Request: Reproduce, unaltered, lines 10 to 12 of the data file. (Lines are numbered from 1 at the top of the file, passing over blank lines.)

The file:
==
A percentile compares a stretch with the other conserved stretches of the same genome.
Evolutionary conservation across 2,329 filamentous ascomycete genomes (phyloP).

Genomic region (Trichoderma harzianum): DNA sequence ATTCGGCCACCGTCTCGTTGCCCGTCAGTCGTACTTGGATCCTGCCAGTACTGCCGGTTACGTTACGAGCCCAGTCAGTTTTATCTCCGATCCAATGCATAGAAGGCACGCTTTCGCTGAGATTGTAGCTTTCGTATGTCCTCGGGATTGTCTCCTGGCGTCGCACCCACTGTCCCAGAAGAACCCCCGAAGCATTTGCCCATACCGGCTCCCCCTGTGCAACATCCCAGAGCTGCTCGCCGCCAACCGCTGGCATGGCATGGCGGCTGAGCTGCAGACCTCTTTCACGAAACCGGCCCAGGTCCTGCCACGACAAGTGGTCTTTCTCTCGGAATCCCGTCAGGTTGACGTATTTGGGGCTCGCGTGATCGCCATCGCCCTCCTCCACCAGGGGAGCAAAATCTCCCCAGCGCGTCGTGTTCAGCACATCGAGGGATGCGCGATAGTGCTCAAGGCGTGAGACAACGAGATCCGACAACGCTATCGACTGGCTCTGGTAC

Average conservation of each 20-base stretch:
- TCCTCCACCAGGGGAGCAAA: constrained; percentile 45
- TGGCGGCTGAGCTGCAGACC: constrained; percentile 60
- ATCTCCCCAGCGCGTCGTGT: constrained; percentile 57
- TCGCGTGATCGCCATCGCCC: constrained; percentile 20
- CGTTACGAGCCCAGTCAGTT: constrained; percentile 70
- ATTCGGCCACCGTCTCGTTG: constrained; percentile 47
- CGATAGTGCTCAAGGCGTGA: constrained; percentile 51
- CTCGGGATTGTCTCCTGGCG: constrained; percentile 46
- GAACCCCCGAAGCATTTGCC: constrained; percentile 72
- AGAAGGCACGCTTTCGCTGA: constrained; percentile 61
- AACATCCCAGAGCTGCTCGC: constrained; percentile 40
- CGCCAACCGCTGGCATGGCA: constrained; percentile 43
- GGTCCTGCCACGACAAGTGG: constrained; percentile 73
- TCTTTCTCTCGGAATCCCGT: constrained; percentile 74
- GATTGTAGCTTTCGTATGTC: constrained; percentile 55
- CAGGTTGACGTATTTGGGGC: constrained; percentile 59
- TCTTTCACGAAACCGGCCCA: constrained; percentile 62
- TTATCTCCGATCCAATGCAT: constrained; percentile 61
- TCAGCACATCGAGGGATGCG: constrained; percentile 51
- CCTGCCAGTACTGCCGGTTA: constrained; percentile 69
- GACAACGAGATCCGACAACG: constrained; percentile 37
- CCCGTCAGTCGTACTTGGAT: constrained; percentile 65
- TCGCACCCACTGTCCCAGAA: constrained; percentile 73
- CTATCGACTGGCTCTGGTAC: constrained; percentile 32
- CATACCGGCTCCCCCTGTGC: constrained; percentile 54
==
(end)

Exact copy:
- ATTCGGCCACCGTCTCGTTG: constrained; percentile 47
- CGATAGTGCTCAAGGCGTGA: constrained; percentile 51
- CTCGGGATTGTCTCCTGGCG: constrained; percentile 46